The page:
Chest pain can be caused by anything from muscle pain to a heart attack and should never be ignored.
Call 999 for an ambulance immediately if you develop sudden severe chest pain. This is particularly important if the chest pain:
- feels heavy, pressing or tight
- lasts longer than 15 minutes
- spreads to other parts of your body - such as your arms, back or jaw
- is alongside other symptoms - such as breathlessness, nausea, sweating, or coughing up blood
If your chest pain is only minor or has resolved itself quickly, it may be more appropriate to either:
Chest pain and heart problems
Chest pain isn't always caused by a problem with your heart, but it can sometimes be a symptom of:
- angina - where the blood supply to the muscles of the heart is restricted
- a heart attack - where the blood supply to part of the heart is suddenly blocked
The main differences between these conditions is that chest pain caused by angina tends to be triggered by physical activity or emotional stress, and gets better with rest after a few minutes.
Symptoms of a heart attack tend to last more than 15 minutes, occur at rest, and include sweating and vomiting.
If you've previously been diagnosed with angina, the pain may be relieved by your angina medication. A second dose can be taken after five minutes if the first dose is not effective.
Call 999 and ask for an ambulance if:
- you're experiencing symptoms of a heart attack
- you have angina and your medication still isn't effective five minutes after a second dose
Common causes of chest pain
Most chest pain is not heart-related and isn't a sign of a life-threatening problem.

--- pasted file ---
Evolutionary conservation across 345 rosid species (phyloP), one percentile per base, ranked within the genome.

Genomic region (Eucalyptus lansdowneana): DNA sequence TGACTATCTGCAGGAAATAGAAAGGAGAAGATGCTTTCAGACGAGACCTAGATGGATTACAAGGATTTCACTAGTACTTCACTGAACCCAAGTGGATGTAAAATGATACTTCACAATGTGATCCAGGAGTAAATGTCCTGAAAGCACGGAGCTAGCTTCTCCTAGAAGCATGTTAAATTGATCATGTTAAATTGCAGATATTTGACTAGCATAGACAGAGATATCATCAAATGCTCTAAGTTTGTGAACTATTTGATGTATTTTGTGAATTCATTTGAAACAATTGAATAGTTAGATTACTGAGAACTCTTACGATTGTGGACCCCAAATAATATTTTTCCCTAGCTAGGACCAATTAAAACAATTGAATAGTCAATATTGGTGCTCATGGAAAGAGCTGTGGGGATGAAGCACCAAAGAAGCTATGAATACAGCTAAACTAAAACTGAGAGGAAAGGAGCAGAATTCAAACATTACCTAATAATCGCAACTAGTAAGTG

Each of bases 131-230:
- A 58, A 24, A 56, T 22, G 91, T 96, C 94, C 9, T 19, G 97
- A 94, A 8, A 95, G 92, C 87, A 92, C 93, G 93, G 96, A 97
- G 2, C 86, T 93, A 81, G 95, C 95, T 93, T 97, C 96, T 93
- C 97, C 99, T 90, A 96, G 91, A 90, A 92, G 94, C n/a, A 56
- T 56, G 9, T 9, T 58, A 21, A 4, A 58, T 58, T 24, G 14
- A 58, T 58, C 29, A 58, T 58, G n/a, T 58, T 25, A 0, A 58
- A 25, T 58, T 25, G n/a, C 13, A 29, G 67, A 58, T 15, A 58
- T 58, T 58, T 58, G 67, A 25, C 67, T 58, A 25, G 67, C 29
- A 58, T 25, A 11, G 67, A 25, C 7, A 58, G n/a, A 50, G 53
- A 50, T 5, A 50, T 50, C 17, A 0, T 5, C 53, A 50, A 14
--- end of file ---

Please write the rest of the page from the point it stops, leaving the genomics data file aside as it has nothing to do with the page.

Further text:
This information should give you an idea of whether these conditions may be causing your chest pain, but you should always seek medical advice to make sure you get a proper diagnosis.
Some common causes of chest pain include:
- gastro-oesophageal reflux disease (GORD) - a common condition where acid from the stomach comes up into the oesophagus (gullet), causing heartburn and an unpleasant taste
- a strained muscle in your chest wall - which can be surprisingly painful, but with rest the pain should ease and the muscle will heal in time
- costochondritis - inflammation of the cartilage that joins the ribs to the breastbone; symptoms include pain, swelling and tenderness around your ribs, and the pain is made worse by lying down, breathing deeply, coughing or sneezing
- an anxiety or panic attack - which tends to last up to 20 minutes and may also cause symptoms such as heart palpitations, sweating, breathlessness and dizziness
- lung conditions such as pneumonia or pleurisy - which often cause sharp chest pain that gets worse when you breathe in and out, and are accompanied by other symptoms such as a cough and breathlessness
Other possible causes
There are many other potential causes of chest pain, including:
- shingles - a viral infection of a nerve and the area of skin around it, which causes a painful rash that develops into itchy blisters
- mastitis - pain and swelling of the breast, which is usually caused by an infection, most commonly during breastfeeding
- acute cholecystitis - inflammation of the gallbladder, which can cause a sudden sharp pain in the upper right side of your tummy that spreads towards your right shoulder
- stomach ulcers - a break in the lining of the stomach, which can cause a burning or gnawing pain in your tummy
- a pulmonary embolism - a blockage in the blood vessel that carries blood from the heart to the lungs, which can cause sharp, stabbing chest pain that may be worse when you breathe in, as well as breathlessness, a cough and dizziness
- pericarditis - inflammation of the sac surrounding your heart, which can cause a sudden, sharp and stabbing pain in your chest, or more of a dull ache; the pain usually worsens when lying down
Some of these conditions can be very serious. Make sure you seek medical advice so you can be correctly diagnosed and treated.